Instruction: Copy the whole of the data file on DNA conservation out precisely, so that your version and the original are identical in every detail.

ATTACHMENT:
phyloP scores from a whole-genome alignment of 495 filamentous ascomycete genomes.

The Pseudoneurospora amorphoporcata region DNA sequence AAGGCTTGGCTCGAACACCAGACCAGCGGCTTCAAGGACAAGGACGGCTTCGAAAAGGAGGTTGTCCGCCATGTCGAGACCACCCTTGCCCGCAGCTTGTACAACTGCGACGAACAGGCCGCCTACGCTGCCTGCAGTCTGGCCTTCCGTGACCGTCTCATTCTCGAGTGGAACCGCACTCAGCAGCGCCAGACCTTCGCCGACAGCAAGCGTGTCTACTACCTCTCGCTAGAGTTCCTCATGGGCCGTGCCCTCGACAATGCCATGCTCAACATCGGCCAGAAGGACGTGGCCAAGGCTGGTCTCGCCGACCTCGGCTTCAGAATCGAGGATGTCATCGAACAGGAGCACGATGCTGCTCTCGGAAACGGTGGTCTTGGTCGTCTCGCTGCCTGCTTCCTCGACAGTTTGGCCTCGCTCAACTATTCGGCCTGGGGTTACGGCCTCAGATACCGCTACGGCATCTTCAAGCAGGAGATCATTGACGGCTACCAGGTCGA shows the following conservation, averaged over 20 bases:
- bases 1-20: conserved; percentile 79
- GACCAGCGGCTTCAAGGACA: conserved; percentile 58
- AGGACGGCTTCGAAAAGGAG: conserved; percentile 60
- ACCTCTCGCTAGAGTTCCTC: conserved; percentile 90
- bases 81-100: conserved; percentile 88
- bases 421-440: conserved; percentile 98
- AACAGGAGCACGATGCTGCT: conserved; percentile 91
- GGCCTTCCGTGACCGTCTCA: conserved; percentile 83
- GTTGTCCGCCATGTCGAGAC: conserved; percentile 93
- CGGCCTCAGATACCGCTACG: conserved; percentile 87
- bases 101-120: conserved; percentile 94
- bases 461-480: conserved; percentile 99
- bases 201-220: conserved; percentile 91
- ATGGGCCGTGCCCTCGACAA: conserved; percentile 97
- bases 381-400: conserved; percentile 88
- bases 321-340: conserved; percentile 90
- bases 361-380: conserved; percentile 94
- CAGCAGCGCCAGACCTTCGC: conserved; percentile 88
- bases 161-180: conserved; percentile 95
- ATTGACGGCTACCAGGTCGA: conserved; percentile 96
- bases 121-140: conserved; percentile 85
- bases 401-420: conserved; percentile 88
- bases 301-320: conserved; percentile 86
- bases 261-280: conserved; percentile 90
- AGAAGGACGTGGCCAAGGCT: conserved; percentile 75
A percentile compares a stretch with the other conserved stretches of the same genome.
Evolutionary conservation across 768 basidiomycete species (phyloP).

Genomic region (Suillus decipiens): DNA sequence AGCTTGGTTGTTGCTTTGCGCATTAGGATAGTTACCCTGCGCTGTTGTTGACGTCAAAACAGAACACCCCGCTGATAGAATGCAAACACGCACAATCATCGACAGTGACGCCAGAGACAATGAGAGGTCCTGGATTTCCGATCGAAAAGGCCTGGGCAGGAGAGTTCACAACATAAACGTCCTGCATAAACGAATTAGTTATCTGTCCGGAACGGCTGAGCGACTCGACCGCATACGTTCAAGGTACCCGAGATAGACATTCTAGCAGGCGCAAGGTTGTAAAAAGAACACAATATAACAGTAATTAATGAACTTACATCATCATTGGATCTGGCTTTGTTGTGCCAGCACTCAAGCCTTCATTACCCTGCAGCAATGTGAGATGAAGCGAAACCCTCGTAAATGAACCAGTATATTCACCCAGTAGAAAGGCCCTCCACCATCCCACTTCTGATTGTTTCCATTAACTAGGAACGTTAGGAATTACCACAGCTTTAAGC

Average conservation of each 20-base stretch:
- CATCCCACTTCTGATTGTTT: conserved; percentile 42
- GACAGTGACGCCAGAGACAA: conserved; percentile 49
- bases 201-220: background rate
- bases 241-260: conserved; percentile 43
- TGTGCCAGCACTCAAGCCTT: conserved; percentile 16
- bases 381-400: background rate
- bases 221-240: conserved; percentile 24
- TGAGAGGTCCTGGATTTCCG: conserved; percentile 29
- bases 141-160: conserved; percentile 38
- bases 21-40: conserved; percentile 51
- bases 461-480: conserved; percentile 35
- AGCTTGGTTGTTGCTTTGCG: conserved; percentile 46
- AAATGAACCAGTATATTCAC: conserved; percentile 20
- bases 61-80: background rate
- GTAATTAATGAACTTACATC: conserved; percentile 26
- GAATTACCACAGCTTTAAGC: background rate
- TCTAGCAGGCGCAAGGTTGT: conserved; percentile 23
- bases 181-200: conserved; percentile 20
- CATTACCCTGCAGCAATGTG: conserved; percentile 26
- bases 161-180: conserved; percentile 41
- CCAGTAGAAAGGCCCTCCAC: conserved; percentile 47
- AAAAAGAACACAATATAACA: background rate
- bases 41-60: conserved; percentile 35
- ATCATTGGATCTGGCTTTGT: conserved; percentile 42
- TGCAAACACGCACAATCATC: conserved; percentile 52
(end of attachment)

phyloP scores from a whole-genome alignment of 495 filamentous ascomycete genomes.

The Pseudoneurospora amorphoporcata region DNA sequence AAGGCTTGGCTCGAACACCAGACCAGCGGCTTCAAGGACAAGGACGGCTTCGAAAAGGAGGTTGTCCGCCATGTCGAGACCACCCTTGCCCGCAGCTTGTACAACTGCGACGAACAGGCCGCCTACGCTGCCTGCAGTCTGGCCTTCCGTGACCGTCTCATTCTCGAGTGGAACCGCACTCAGCAGCGCCAGACCTTCGCCGACAGCAAGCGTGTCTACTACCTCTCGCTAGAGTTCCTCATGGGCCGTGCCCTCGACAATGCCATGCTCAACATCGGCCAGAAGGACGTGGCCAAGGCTGGTCTCGCCGACCTCGGCTTCAGAATCGAGGATGTCATCGAACAGGAGCACGATGCTGCTCTCGGAAACGGTGGTCTTGGTCGTCTCGCTGCCTGCTTCCTCGACAGTTTGGCCTCGCTCAACTATTCGGCCTGGGGTTACGGCCTCAGATACCGCTACGGCATCTTCAAGCAGGAGATCATTGACGGCTACCAGGTCGA shows the following conservation, averaged over 20 bases:
- bases 1-20: conserved; percentile 79
- GACCAGCGGCTTCAAGGACA: conserved; percentile 58
- AGGACGGCTTCGAAAAGGAG: conserved; percentile 60
- ACCTCTCGCTAGAGTTCCTC: conserved; percentile 90
- bases 81-100: conserved; percentile 88
- bases 421-440: conserved; percentile 98
- AACAGGAGCACGATGCTGCT: conserved; percentile 91
- GGCCTTCCGTGACCGTCTCA: conserved; percentile 83
- GTTGTCCGCCATGTCGAGAC: conserved; percentile 93
- CGGCCTCAGATACCGCTACG: conserved; percentile 87
- bases 101-120: conserved; percentile 94
- bases 461-480: conserved; percentile 99
- bases 201-220: conserved; percentile 91
- ATGGGCCGTGCCCTCGACAA: conserved; percentile 97
- bases 381-400: conserved; percentile 88
- bases 321-340: conserved; percentile 90
- bases 361-380: conserved; percentile 94
- CAGCAGCGCCAGACCTTCGC: conserved; percentile 88
- bases 161-180: conserved; percentile 95
- ATTGACGGCTACCAGGTCGA: conserved; percentile 96
- bases 121-140: conserved; percentile 85
- bases 401-420: conserved; percentile 88
- bases 301-320: conserved; percentile 86
- bases 261-280: conserved; percentile 90
- AGAAGGACGTGGCCAAGGCT: conserved; percentile 75
A percentile compares a stretch with the other conserved stretches of the same genome.
Evolutionary conservation across 768 basidiomycete species (phyloP).

Genomic region (Suillus decipiens): DNA sequence AGCTTGGTTGTTGCTTTGCGCATTAGGATAGTTACCCTGCGCTGTTGTTGACGTCAAAACAGAACACCCCGCTGATAGAATGCAAACACGCACAATCATCGACAGTGACGCCAGAGACAATGAGAGGTCCTGGATTTCCGATCGAAAAGGCCTGGGCAGGAGAGTTCACAACATAAACGTCCTGCATAAACGAATTAGTTATCTGTCCGGAACGGCTGAGCGACTCGACCGCATACGTTCAAGGTACCCGAGATAGACATTCTAGCAGGCGCAAGGTTGTAAAAAGAACACAATATAACAGTAATTAATGAACTTACATCATCATTGGATCTGGCTTTGTTGTGCCAGCACTCAAGCCTTCATTACCCTGCAGCAATGTGAGATGAAGCGAAACCCTCGTAAATGAACCAGTATATTCACCCAGTAGAAAGGCCCTCCACCATCCCACTTCTGATTGTTTCCATTAACTAGGAACGTTAGGAATTACCACAGCTTTAAGC

Average conservation of each 20-base stretch:
- CATCCCACTTCTGATTGTTT: conserved; percentile 42
- GACAGTGACGCCAGAGACAA: conserved; percentile 49
- bases 201-220: background rate
- bases 241-260: conserved; percentile 43
- TGTGCCAGCACTCAAGCCTT: conserved; percentile 16
- bases 381-400: background rate
- bases 221-240: conserved; percentile 24
- TGAGAGGTCCTGGATTTCCG: conserved; percentile 29
- bases 141-160: conserved; percentile 38
- bases 21-40: conserved; percentile 51
- bases 461-480: conserved; percentile 35
- AGCTTGGTTGTTGCTTTGCG: conserved; percentile 46
- AAATGAACCAGTATATTCAC: conserved; percentile 20
- bases 61-80: background rate
- GTAATTAATGAACTTACATC: conserved; percentile 26
- GAATTACCACAGCTTTAAGC: background rate
- TCTAGCAGGCGCAAGGTTGT: conserved; percentile 23
- bases 181-200: conserved; percentile 20
- CATTACCCTGCAGCAATGTG: conserved; percentile 26
- bases 161-180: conserved; percentile 41
- CCAGTAGAAAGGCCCTCCAC: conserved; percentile 47
- AAAAAGAACACAATATAACA: background rate
- bases 41-60: conserved; percentile 35
- ATCATTGGATCTGGCTTTGT: conserved; percentile 42
- TGCAAACACGCACAATCATC: conserved; percentile 52